Conto's Ad-Hoc Blog

Monday, October 09, 2006

The Count

It's taken a while from dialup hell, but my count is

37% men

63% women

That is, of 74 blogs listed, I excluded one from both counts as an organisation that seemed to have no gender bias. With other organisation or group blogs I used the gender of the poster of the relevant post(s) where I could find it. In a number of cases I had to use my judgement. In two cases I had no idea and arbirarily made one female and one male. There were no obvious examples of transgender or adopting a gender other than the blogger's habitual one. Of the 73 blogs considered, 27 were male, 46 female.

Oh, and I'm one of the males, in case anyone might want to take me to task about my previous statement that 'This Law Discriminates Against Women'. It seems to be fact as much as judgement, given the evidence.

Let me get this post in while it's still Blogathon day.

One thing I've learned from this

What I've thought for a while is now really clear to me. And I think it will be clear to the other bloggers for Backlash.

There are SIGNIFICANTLY MORE women than men here. I haven't checked each blog and counted up, but I will. This will be no surprise to many people here. But it will be to the lawmakers. They will be gobsmacked to find women in quantity popping out of the pigeonholes where they thought they had put male abusers.

We need to gather more evidence - evidence that surely can be found - and then say loud and clear


Old news

When on August 31st the Home Office released the results of their consultation, the BBC reported it straight, simply relaying the facts of the Government's press release. Very soon, a different picture started to emerge.

Our cameraman, correspondent and producer spent the day looking into the story. They discovered that much of the material is faked - though a lot is extremely convincing. As other BBC outlets told the story there was an interesting audience response that challenged the assumption of many that there would be almost universal revulsion.

The editor of Radio 1 Newsbeat started receiving texts objecting to the proposals in robust terms. And by the Ten O'Clock News, the BBC was able to give a balanced view of the issue.

But the story doesn't end there. Ten O'Clock News editor Craig Oliver reported the turnaround on his BBC blog quoted above. One of the smallest but most important parts of a blog page is that little button labelled Comments, and boy, was it clicked. 182 people have had their say. Most of them had something to say too, there was little of the usual fluff with no serious point to make. Most too knew which side they were on.

So, of the 182, how many came out and said that the law would be a good thing? If you don't know, have a guess.


Here's a funny thing

How come so many of the bloggers for Backlash are women? If they're supposed to be the 'victims', what are they doing here, and why do they seem so good at fighting their corner? Odd, isn't it.

Presumably the people Home Office Minister Vernon Coaker says need to be 'protected from themselves' are some other group of women. This lot here must be all on the 'muderers and rapists' side.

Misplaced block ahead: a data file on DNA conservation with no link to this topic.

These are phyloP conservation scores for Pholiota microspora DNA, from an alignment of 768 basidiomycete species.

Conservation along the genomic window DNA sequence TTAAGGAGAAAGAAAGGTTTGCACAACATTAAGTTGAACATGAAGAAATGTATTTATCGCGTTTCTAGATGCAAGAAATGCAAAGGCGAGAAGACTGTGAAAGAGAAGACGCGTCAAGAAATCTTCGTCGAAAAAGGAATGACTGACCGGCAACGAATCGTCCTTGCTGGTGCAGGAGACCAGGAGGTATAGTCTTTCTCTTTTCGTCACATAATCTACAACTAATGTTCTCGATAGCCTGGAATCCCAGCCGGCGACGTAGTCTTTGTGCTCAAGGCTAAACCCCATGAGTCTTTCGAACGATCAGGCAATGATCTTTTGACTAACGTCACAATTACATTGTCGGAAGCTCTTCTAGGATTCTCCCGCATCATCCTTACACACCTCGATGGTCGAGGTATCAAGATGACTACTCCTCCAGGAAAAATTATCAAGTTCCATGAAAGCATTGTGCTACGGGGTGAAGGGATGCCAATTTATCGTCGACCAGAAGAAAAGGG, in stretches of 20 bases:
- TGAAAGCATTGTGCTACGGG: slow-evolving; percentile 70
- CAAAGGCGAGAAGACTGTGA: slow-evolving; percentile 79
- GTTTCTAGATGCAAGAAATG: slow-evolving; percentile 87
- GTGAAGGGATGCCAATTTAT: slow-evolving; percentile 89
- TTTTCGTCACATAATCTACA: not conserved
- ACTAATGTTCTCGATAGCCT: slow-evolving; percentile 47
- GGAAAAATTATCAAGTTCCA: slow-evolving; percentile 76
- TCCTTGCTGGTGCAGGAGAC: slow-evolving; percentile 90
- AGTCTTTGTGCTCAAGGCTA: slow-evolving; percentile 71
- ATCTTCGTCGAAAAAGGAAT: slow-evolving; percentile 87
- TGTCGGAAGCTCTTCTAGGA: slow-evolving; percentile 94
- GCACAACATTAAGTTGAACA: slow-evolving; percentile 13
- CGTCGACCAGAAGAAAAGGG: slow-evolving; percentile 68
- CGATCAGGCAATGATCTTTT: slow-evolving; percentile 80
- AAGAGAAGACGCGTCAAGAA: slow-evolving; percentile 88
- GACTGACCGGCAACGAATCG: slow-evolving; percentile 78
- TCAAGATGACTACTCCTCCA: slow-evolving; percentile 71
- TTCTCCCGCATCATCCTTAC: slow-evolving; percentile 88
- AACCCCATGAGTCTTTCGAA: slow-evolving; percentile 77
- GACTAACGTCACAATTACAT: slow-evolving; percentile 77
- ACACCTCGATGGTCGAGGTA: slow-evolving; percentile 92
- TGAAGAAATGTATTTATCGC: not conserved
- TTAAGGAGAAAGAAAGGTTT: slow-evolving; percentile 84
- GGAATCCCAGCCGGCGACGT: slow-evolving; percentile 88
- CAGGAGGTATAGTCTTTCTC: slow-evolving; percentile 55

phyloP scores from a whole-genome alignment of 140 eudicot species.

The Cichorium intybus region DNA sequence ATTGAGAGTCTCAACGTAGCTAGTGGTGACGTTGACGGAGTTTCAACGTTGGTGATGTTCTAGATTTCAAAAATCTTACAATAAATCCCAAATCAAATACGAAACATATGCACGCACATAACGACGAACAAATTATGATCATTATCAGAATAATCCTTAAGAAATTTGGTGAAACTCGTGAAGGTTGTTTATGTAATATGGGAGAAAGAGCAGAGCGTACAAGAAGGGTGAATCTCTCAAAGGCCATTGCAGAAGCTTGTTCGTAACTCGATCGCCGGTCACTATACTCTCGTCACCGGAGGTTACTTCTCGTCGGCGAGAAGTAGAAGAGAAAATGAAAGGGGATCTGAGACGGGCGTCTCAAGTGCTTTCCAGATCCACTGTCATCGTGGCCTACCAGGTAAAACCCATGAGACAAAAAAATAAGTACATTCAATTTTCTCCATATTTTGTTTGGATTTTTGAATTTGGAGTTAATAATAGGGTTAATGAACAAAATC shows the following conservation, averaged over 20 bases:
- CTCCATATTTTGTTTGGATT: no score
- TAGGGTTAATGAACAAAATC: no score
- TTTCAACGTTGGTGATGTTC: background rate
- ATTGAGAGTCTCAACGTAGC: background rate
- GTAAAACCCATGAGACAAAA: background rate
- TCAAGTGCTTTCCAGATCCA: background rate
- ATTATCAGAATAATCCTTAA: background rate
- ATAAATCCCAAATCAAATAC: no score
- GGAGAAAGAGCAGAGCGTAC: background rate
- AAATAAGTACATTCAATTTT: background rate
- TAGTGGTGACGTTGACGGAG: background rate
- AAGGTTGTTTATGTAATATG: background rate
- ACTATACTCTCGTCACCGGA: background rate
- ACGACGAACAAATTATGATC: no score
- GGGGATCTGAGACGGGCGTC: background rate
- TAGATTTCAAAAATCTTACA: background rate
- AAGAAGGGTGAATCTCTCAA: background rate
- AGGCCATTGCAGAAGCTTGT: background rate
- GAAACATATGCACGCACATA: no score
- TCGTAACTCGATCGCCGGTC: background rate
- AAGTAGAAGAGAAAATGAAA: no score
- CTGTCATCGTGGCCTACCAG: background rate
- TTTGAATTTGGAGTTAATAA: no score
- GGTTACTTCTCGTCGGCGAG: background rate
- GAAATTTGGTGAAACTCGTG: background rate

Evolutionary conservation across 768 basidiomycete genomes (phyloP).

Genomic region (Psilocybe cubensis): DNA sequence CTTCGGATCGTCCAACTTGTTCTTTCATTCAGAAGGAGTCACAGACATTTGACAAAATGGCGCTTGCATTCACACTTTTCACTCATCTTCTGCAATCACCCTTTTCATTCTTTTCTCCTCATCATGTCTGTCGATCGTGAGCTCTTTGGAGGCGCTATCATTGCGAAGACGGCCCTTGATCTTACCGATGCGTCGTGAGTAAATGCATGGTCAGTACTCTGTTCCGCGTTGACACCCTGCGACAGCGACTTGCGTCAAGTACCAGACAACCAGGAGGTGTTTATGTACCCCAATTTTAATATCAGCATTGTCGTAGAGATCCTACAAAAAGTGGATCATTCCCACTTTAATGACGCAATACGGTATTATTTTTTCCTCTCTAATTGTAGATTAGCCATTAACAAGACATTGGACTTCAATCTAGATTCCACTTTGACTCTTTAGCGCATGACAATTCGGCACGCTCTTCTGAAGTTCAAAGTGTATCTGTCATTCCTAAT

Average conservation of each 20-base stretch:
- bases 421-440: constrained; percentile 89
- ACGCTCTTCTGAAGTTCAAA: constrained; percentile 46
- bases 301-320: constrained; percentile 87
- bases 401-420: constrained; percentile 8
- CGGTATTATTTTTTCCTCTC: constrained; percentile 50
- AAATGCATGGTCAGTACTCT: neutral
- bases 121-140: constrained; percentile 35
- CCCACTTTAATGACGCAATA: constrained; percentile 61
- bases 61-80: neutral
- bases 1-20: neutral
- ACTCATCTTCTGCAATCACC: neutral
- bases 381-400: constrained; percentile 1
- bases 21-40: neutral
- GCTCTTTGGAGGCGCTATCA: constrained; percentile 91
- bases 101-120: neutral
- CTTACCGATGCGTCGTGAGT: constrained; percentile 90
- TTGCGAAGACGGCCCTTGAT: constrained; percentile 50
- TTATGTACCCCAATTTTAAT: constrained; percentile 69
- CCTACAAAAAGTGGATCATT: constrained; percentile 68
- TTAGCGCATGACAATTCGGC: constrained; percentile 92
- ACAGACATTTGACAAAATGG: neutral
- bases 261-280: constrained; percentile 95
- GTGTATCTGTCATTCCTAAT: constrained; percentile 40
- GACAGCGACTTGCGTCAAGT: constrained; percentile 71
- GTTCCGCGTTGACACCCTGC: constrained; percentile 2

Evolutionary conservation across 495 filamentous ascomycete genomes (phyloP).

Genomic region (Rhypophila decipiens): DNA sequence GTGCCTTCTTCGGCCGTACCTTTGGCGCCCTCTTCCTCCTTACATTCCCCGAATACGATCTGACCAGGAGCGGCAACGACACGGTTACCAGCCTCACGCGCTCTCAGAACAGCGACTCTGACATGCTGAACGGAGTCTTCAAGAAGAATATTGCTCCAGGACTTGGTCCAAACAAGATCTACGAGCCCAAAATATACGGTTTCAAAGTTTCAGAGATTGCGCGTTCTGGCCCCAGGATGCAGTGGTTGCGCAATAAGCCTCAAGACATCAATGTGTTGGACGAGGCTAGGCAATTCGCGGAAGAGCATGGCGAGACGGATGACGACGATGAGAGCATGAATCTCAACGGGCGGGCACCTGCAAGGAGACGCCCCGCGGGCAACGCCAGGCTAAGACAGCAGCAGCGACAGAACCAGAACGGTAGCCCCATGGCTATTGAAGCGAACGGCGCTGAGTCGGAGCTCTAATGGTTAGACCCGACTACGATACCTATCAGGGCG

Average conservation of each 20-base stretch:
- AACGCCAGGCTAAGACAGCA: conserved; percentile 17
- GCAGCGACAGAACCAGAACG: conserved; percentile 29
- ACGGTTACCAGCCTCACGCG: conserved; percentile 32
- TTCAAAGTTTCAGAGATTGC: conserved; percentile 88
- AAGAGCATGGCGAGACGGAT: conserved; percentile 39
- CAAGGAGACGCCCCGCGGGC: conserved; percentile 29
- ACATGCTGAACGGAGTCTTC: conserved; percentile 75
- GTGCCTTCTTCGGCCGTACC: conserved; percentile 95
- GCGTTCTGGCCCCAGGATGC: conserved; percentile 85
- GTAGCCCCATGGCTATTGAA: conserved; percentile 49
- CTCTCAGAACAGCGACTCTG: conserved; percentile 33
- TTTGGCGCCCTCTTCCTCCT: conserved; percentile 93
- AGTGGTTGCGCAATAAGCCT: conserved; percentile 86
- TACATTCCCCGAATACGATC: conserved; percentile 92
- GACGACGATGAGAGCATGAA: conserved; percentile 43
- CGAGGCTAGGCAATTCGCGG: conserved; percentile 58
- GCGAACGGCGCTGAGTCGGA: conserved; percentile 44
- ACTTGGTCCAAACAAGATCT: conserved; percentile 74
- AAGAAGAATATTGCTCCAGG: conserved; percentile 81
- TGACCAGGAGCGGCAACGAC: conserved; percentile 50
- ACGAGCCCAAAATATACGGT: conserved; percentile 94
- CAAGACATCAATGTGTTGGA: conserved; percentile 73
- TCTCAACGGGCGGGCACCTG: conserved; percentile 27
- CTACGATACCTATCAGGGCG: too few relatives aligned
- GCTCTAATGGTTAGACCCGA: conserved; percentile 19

But somehow, that doesn't ring true either.

Today's the day

of Blogging for Backlash, and I'll try to make a few posts during the day from work. I haven't got 'some I prepared earlier', but I'll mention a few things that strike me about this law that haven't been widely aired.

The striking - I'd say the gobsmackingly stunning thing - about this proposal is the number of assumptions it relies on that aren't actually stated. Do the law's proposers think they're simply not worth mentioning, or has it not occurred to them that a few will ask for facts, and they will not be forthcoming. Probably they just trust the moral outrage that overrides their own powers of reason will do the same in everyone else. Whatever the reason, we need to identify and list their assumptions, showing that they're either provably wrong or backed by no evidence.

Sunday, October 08, 2006

The first post has to be about blogging

which is something (blogging, that is), that I'd always intended to do. Of course, I'd use a trendy but arcane blog-tool and host it on my own site in full geeky style.

But - real life always seems to get in the way. And my real life never seems to tbe of a sort that I think is suitable blog-material.

This blog is an ad-hoc blog, and for a specific purpose. Tomorrow I'll be Blogging for Backlash . Backlash is the umbrella group formed to fight the UK Government's proposal to bring in what would be very worst of laws (and this Government has brought in some stinkers already).

I'll say what it proposes in brief. It would ban the possession of 'extreme pornography', i.e. images apparently of death and extreme injury created for sexual purposes.

That may seem reasonable enough when stated just like that. For why it isn't, go and look at Blogging for Backlash which will direct you to countless other sites blogs and pages with all the arguments.